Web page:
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III. Feedback control The laser dynamics can be modelled by a system of linked rate equations introduced by Roy et al. (1993) Based on the model it was.

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Presentation on theme: "III. Feedback control The laser dynamics can be modelled by a system of linked rate equations introduced by Roy et al. (1993) Based on the model it was."— Presentation transcript:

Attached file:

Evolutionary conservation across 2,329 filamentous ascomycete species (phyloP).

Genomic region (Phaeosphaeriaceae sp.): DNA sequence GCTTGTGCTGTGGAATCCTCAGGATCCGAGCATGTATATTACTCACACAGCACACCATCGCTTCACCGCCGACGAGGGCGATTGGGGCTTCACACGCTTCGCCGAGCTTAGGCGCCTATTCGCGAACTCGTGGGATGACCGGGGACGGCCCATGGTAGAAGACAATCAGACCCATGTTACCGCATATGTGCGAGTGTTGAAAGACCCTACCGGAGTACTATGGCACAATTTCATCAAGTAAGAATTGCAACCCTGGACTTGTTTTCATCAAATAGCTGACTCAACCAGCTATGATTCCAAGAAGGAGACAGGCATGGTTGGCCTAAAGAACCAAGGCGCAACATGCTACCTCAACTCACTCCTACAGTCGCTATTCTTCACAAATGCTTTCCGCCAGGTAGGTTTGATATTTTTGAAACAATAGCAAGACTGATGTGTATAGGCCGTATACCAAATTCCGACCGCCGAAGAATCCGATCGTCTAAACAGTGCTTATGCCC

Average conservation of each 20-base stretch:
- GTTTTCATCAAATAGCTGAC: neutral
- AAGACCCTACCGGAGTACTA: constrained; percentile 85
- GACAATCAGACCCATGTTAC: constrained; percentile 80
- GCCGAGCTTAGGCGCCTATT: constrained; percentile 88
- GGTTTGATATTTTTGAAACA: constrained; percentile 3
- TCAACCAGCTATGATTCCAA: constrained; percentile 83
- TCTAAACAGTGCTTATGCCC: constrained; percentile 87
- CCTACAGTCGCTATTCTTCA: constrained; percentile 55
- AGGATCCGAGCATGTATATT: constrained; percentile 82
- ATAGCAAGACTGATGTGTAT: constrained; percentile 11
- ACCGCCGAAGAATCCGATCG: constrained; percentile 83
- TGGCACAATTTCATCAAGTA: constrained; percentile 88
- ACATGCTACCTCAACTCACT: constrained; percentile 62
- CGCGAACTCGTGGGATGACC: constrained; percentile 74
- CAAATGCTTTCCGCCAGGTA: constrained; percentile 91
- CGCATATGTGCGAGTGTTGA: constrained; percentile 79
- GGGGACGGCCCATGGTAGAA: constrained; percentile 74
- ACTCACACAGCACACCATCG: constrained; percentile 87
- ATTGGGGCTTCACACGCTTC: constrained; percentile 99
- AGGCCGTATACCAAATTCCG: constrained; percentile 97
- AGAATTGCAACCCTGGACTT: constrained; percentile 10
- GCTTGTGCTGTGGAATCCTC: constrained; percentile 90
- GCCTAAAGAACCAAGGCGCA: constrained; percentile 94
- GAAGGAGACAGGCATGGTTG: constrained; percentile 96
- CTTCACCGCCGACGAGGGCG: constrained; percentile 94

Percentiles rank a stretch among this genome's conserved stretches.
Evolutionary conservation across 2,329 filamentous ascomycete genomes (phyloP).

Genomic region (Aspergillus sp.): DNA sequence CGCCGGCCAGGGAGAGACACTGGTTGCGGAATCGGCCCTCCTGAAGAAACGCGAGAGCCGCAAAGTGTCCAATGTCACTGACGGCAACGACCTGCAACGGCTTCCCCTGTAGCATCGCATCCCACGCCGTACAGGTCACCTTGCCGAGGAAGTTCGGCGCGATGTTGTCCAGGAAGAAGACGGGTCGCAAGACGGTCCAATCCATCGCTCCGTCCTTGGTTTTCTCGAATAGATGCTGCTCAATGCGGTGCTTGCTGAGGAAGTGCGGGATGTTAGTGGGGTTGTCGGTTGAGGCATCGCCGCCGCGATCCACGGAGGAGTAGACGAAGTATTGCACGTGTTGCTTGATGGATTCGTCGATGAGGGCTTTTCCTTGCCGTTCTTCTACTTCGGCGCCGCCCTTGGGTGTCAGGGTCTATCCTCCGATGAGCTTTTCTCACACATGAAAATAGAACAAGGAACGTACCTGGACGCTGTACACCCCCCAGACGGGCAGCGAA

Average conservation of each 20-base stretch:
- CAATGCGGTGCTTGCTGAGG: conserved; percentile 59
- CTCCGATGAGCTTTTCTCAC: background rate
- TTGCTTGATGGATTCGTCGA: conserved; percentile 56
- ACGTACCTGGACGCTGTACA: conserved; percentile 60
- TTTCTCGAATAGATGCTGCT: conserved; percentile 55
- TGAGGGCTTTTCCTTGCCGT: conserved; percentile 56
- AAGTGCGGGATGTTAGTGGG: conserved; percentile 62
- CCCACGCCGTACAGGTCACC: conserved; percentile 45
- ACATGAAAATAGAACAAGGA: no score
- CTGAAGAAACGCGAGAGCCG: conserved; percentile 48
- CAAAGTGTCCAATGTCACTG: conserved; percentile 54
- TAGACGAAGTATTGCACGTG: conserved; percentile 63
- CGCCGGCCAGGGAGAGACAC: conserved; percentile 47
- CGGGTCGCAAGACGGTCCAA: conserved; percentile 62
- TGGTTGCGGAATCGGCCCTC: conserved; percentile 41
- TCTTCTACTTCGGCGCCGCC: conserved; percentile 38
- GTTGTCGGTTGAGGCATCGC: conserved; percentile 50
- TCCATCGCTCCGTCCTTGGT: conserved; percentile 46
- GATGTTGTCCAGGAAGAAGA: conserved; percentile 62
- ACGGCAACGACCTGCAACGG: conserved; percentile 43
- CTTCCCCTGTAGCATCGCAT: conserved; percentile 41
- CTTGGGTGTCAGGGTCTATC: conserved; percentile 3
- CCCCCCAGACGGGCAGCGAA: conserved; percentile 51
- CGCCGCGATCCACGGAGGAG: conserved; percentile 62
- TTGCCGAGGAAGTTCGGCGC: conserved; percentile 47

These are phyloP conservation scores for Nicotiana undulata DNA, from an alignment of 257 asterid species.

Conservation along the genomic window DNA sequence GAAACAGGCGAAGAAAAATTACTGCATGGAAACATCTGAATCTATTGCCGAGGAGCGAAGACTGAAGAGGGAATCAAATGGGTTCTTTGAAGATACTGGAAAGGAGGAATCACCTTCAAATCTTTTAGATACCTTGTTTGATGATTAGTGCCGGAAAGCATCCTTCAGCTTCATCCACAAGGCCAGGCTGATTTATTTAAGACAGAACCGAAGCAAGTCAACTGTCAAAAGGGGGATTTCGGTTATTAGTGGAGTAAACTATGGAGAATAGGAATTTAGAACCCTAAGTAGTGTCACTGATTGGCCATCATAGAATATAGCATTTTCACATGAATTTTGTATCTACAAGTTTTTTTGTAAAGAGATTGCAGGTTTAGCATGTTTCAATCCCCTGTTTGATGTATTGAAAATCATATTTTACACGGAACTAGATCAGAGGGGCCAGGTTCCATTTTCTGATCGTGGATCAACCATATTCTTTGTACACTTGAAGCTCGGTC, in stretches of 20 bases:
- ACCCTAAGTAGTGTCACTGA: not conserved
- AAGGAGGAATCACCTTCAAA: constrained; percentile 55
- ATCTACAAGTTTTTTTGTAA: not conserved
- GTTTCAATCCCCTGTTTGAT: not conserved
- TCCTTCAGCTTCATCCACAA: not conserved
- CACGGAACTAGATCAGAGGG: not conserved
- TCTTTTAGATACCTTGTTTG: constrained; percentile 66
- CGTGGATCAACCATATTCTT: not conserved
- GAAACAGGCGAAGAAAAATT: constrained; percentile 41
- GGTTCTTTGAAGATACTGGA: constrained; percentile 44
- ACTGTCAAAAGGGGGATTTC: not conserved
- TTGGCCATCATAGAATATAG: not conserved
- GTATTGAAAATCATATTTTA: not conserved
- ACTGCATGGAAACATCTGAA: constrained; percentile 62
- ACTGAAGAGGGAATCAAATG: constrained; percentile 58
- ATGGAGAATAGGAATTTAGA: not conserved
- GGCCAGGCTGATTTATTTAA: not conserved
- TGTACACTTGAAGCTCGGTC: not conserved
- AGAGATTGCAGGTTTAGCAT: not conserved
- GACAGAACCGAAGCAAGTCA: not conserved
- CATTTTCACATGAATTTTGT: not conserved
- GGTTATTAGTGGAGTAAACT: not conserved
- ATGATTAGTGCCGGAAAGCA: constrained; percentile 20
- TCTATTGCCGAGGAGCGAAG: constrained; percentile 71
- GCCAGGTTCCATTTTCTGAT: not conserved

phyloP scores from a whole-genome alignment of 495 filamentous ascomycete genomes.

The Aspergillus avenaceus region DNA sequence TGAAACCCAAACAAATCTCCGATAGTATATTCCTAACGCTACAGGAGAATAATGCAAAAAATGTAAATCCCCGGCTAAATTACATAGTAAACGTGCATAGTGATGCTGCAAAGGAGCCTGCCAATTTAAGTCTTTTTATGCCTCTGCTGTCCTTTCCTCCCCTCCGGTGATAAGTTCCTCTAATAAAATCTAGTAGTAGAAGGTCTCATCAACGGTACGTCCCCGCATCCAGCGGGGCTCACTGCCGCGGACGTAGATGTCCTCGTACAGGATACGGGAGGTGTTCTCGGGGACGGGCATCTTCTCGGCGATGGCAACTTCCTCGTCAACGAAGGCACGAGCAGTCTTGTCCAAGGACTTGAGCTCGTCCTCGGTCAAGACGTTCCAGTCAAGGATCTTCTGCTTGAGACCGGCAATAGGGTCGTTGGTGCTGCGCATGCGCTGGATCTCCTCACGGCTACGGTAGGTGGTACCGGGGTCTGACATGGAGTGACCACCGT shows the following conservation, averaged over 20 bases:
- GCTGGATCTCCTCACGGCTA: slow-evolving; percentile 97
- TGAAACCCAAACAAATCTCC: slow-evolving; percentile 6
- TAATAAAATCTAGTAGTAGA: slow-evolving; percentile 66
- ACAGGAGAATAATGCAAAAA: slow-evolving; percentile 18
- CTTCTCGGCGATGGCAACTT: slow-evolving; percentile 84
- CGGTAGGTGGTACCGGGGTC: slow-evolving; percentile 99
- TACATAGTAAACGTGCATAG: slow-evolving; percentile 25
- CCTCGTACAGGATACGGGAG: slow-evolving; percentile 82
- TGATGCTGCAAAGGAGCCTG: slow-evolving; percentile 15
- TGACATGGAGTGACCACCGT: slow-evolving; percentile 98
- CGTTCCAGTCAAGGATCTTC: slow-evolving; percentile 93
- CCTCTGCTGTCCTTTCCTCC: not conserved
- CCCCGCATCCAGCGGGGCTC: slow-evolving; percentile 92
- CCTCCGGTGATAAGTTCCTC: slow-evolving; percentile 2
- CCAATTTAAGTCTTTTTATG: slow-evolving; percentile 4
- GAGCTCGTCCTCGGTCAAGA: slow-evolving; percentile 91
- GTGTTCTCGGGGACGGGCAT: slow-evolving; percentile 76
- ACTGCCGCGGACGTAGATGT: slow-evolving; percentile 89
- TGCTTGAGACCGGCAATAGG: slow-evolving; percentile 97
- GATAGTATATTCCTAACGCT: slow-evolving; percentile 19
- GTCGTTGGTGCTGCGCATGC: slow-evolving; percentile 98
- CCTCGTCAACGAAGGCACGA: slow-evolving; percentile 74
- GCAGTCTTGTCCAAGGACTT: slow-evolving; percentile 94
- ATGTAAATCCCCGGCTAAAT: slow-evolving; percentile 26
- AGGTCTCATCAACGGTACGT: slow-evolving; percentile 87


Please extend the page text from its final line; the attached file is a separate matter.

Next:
1 III. Feedback control The laser dynamics can be modelled by a system of linked rate equations introduced by Roy et al. (1993) Based on the model it was shown that the stability of the fix point solution can be achieved using a proportional feedback loop of the infrared output intensities on the pump power (the current through laser diode) of the laser The control signal is given by: k x / k y : weighting factors S x / S y : sum intensity in the direction of polarization (x  y) : fix point (setpoint) of the sum intensity III. Feedback control The laser dynamics can be modelled by a system of linked rate equations introduced by Roy et al. (1993) Based on the model it was shown that the stability of the fix point solution can be achieved using a proportional feedback loop of the infrared output intensities on the pump power (the current through laser diode) of the laser The control signal is given by: k x / k y : weighting factors S x / S y : sum intensity in the direction of polarization (x  y) : fix point (setpoint) of the sum intensity Pure electronic intensity noise suppression of a multimode intracavity-doubled solid state laser L. Ehlkes 1, 2, T. Letz 1, 2, F. Lange 1, K. Pyragas 3, 1 and A. Kittel 1 1 Energy and Semiconductor Research Group, Department of Physics, University of Oldenburg 2 Max Planck Institute for the Physics of Complex Systems, Dresden 3 Semiconductor Physics Institute, Lithuania I. Introduction The display technology market needs powerful light sources in the visible spectral range. Diode pumped intracavity frequency doubled solid state lasers (DPSS) are the first choice for the generation of green and blue light, because this type of lasers are compact, robust, efficient and have a higher output power compared to laser diodes.The intracavity frequency conversion by the optical nonlinear crystal is highly efficient but on the other hand destabilizes the dynamic of the laser under multimode operation resulting in periodic or chaotic fluctuations of the output intensity (green problem). However, it is possible to suppress the intensity fluctuations of the laser, but all proposals are based on optical modifications to the laser cavity. These modifications on one hand decrease the efficiency and on the other hand dramatically increase the cost of such a laser, because all the additional parts have to be adjusted carefully which is very time consuming. Our goal is to stabilize the output intensity of an intracavity doubled Nd:YAG laser by using a pure electronic feedback loop which can be produced at low cost in order to deliver a stable high power laser working in multimode operation suitable for e.g. a laser beamer (consumer market). I. Introduction The display technology market needs powerful light sources in the visible spectral range. Diode pumped intracavity frequency doubled solid state lasers (DPSS) are the first choice for the generation of green and blue light, because this type of lasers are compact, robust, efficient and have a higher output power compared to laser diodes.The intracavity frequency conversion by the optical nonlinear crystal is highly efficient but on the other hand destabilizes the dynamic of the laser under multimode operation resulting in periodic or chaotic fluctuations of the output intensity (green problem). However, it is possible to suppress the intensity fluctuations of the laser, but all proposals are based on optical modifications to the laser cavity. These modifications on one hand decrease the efficiency and on the other hand dramatically increase the cost of such a laser, because all the additional parts have to be adjusted carefully which is very time consuming. Our goal is to stabilize the output intensity of an intracavity doubled Nd:YAG laser by using a pure electronic feedback loop which can be produced at low cost in order to deliver a stable high power laser working in multimode operation suitable for e.g. a laser beamer (consumer market). II. Optical setup & Characterization Fig. 1: Optical setup of the laser consisting of a pump diode, collimating and focussing lenses and the cavity of the solid state laser. The left side of the Nd:YAG crystal is coated with a reflective layer and a KTP crystal is used as a nonlinear element Fig. 2: time series of the linear polarized infrared (a,b) and green (c) output intensities Fig. 3: mode spectrum of the infrared laserlight measured by a Scanning-Fabry-Perot-Interferometer Fig. 4: Stabilization of the laser output power via an electronic closed feedback loop of the infrared sum intensities S x / S y on the laser diode current Fig. 5: Theoretical domains of stability for constant mode configuration [1,3], varied pump rate (  = 1,4; 2,1; 10) and limitation of the bandwidth to 1080 kHz (a) as well as for varied mode configuration and constant pump rate (  = 2.1) without limitation of the bandwidth (b). Fig. 6: Experimentally measured domains of stability for  = 1.4 and mode configuration [1,2] (a) as well as for  = 2.1 and mode conf. [1,4] (b). The normalized standard deviation of one infrared output intensity is displayed. Fig. 6: Experimentally measured domains of stability for  = 1.4 and mode configuration [1,2] (a) as well as for  = 2.1 and mode conf. [1,4] (b). The normalized standard deviation of one infrared output intensity is displayed. IV. Extended feedback control laser states with high symmetrical mode configurations (, [n,n]) can not be stabilized using the overall pump power as control force these states show the best efficiency for nonlinear frequency conversion and therefore are preferred in order to stabilize these dynamical states, it is necessary to be able to change the sum intensities S X & S Y independently the direction of polarization of the pumping laser diode has a strong influence on the energy distribution in the cavity eigenmodes of the two polarizations we use a second pump laser diode, which is orthogonal linear polarized to the first one, in order to address and stabilize these states of high symmetry (fig. 7 & 8) IV. Extended feedback control laser states with high symmetrical mode configurations (, [n,n]) can not be stabilized using the overall pump power as control force these states show the best efficiency for nonlinear frequency conversion and therefore are preferred in order to stabilize these dynamical states, it is necessary to be able to change the sum intensities S X & S Y independently the direction of polarization of the pumping laser diode has a strong influence on the energy distribution in the cavity eigenmodes of the two polarizations we use a second pump laser diode, which is orthogonal linear polarized to the first one, in order to address and stabilize these states of high symmetry (fig. 7 & 8) (a) (b) k X / a.u. k Y / a.u. k X / a.u. k Y / a.u. k X / a.u. k Y / a.u. Fig. 7: Schematics of the setup containing the optical components and the electronic feedback loop for intensity noise suppression (LD: laserdiode; BS: beamsplitter; LC: laser-cavity; CF: optical filter; PBS: polarizing beamsplitter; PD: photodiode; HPF: high pass filter; CU: control unit; BP: bypass) Fig. 7: Schematics of the setup containing the optical components and the electronic feedback loop for intensity noise suppression (LD: laserdiode; BS: beamsplitter; LC: laser-cavity; CF: optical filter; PBS: polarizing beamsplitter; PD: photodiode; HPF: high pass filter; CU: control unit; BP: bypass) Fig. 8: Scan through the 4-dim. feedback parameter space while recording the noise intensity (standard deviation of the output intensity normalized by the noise without feedback): Shown are different cross sections leaving the two remaining feedback parameters constant (  X+Y = 12.3). (a) k XY = 1.8 k YX = 1.2 (b) k YY = -2.0k YX = 1.2 (c) k XX = -1.8 k XY = 1.8(d) k XX = -1.8k YY = -2.0 Fig. 8: Scan through the 4-dim. feedback parameter space while recording the noise intensity (standard deviation of the output intensity normalized by the noise without feedback): Shown are different cross sections leaving the two remaining feedback parameters constant (  X+Y = 12.3). (a) k XY = 1.8 k YX = 1.2 (b) k YY = -2.0k YX = 1.2 (c) k XX = -1.8 k XY = 1.8(d) k XX = -1.8k YY = -2.0 (a)(b) (c)(d) LD-X PD-X -Y BSLCCF LD-Y PBS () k xx k yy k yx k xy HPF BP CU f f  the output intensity noise can be reduced significantly  the range of successful operation has been improved LD-X